1942-45 Air to Surface Vessel (ASV) radar

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Air to Surface Vessel (ASV) — finding the submarines

ASV aircraft of Coastal Command had been flying long wavelength search radars since 1941 based on original work at Bawdsey and this together with the invention, in 1942, of the Leigh light, a powerful searchlight used to illuminate U–boats at night, resulted in very heavy losses to the German submarine fleet. However, the German Navy countered these attacks with the invention of a receiver (METOX) that detected the transmissions from our aircraft. They were detected at long range well before the aircraft could find the U Boat, which then dived out of harm’s way. As a consequence few U-boats were sunk and shipping losses increased to unprecedented proportions at the beginning of 1943, threatening widespread food shortages.

Bernard Lovell, who had been put in charge of the H2S navigation/bombing radar work at TRE Malvern, realised that a suitably modified variant of H2S for ASV purposes would improve accuracy and not be detected by METOX due to the use of centimetric frequencies. Seven H2S sets were modified in the Preston laboratories at Malvern College for installation in Maritime Wellington aircraft. This was controversial as it meant that the development work that had been carried out on a specific ASV radar intended for Coastal Command had to stop. There was a bitter conflict between the Bomber and Coastal Commands as to who should get priority for the new radar.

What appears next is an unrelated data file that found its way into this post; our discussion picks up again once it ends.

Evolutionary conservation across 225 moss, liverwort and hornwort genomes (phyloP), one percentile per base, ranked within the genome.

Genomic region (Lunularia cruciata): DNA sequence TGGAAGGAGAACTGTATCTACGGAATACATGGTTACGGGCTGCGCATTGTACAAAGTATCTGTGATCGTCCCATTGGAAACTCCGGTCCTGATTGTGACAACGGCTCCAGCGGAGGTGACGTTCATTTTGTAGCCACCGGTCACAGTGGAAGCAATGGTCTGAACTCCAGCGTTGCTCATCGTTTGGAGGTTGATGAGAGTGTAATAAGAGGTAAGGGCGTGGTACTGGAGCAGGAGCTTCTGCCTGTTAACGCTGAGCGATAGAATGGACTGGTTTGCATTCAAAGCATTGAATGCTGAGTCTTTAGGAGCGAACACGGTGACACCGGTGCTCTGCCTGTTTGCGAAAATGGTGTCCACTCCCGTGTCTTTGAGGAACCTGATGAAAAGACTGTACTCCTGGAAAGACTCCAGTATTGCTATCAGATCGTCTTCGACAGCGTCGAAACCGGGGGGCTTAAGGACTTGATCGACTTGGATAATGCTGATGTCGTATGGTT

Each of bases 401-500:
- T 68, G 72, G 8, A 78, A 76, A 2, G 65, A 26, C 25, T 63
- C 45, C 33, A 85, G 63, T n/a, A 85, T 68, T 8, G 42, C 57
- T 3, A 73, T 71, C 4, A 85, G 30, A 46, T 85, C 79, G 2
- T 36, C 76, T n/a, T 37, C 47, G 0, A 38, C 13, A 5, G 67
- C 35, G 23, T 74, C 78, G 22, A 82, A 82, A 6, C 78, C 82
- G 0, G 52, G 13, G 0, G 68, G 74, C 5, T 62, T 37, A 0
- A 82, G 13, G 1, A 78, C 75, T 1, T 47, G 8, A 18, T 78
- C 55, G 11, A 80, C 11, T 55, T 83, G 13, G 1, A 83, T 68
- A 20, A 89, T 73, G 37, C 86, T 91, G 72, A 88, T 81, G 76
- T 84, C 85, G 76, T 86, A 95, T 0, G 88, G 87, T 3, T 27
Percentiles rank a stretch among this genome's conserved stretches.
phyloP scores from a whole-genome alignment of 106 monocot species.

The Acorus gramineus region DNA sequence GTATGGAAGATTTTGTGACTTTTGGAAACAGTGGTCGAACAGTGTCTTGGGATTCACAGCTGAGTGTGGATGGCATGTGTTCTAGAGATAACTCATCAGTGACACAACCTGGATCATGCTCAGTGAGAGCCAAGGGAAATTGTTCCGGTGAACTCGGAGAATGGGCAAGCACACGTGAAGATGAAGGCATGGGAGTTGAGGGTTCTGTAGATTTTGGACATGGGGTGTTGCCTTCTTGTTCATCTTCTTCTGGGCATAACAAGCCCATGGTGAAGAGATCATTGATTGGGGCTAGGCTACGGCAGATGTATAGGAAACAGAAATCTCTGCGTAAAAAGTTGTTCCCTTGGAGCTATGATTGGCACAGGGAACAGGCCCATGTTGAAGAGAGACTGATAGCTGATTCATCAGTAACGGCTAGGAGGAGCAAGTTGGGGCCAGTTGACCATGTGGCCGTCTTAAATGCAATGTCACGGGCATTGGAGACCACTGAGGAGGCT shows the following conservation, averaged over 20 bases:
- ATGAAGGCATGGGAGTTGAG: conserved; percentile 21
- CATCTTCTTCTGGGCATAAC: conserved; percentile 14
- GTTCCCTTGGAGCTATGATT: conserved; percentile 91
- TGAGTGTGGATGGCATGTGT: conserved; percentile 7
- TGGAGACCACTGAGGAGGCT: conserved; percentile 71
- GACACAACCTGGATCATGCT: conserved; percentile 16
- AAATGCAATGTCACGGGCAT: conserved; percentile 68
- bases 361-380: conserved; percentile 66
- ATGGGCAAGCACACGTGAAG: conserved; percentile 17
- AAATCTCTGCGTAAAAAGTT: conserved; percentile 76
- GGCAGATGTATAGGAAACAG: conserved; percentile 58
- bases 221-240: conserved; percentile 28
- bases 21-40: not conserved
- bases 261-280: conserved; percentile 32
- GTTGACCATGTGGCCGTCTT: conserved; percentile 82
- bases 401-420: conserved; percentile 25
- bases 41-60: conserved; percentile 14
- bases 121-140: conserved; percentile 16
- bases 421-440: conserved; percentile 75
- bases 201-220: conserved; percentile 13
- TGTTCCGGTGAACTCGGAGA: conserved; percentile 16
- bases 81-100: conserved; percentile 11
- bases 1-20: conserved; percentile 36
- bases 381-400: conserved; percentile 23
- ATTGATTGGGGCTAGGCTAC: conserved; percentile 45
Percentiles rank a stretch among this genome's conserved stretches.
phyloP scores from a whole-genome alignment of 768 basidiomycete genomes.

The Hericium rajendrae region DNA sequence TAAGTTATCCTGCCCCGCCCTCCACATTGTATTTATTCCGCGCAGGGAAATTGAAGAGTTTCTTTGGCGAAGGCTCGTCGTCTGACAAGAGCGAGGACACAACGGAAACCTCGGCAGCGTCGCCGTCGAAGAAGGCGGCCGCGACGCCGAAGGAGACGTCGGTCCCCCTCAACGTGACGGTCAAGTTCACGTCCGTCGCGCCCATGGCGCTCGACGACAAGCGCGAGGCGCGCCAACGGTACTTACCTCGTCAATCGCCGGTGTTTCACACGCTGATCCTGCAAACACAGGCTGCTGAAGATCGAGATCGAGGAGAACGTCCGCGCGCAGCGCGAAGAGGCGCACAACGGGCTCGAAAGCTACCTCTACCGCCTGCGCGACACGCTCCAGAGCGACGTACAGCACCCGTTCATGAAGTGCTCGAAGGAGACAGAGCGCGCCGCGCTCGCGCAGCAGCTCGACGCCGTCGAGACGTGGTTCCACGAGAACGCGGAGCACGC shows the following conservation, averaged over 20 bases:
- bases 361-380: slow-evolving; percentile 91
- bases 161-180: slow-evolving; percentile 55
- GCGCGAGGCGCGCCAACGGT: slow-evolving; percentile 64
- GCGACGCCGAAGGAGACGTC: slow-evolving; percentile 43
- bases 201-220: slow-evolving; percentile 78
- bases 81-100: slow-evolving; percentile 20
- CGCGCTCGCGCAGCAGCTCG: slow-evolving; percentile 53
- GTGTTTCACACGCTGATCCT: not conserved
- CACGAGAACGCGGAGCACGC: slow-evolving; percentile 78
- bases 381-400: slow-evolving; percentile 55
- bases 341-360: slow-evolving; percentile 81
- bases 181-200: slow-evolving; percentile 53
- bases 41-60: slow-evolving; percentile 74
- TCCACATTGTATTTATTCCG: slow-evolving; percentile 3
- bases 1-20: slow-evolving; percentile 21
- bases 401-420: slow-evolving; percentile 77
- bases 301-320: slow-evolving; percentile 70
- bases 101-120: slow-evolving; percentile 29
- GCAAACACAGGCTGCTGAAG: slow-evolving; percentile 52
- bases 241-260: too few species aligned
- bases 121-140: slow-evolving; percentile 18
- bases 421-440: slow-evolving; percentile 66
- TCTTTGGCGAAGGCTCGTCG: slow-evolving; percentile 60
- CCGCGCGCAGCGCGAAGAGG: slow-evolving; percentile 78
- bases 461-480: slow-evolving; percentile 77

The Bombers won in the end, but a modified H2S for ASV was tested at Defford and finally fitted in the chin of Coastal Command Wellington aircraft for testing and it proved successful. This in conjunction with the Leigh light in a retractable dustbin type housing resulted in a massive increase of submarines been sunk in the spring of 1943 just in time to reduce the critical food shortages.

The Germans did later recognise that a new radar at a higher frequency was being deployed and produced a receiver (NAXOS) to be able to detect it. However, unknown to the Allies, it was not very successful as it had a very short detection range. The obvious answer was to try and accelerate the development of a higher frequency H2S/ASV radar, but resources were very limited and TRE devised a simple interim solution. The power output of the magnetron was increased and an attenuator fitted so that as soon as the U-Boat was first detected, the power was turned down while still maintaining contact. The reduction in power detected by NAXOS appeared to show that the aircraft was flying away and therefore not a threat. The American higher frequency radar H2X came into service towards the end of the war, but by that time the U-Boat threat had been neutralised by overrunning their bases.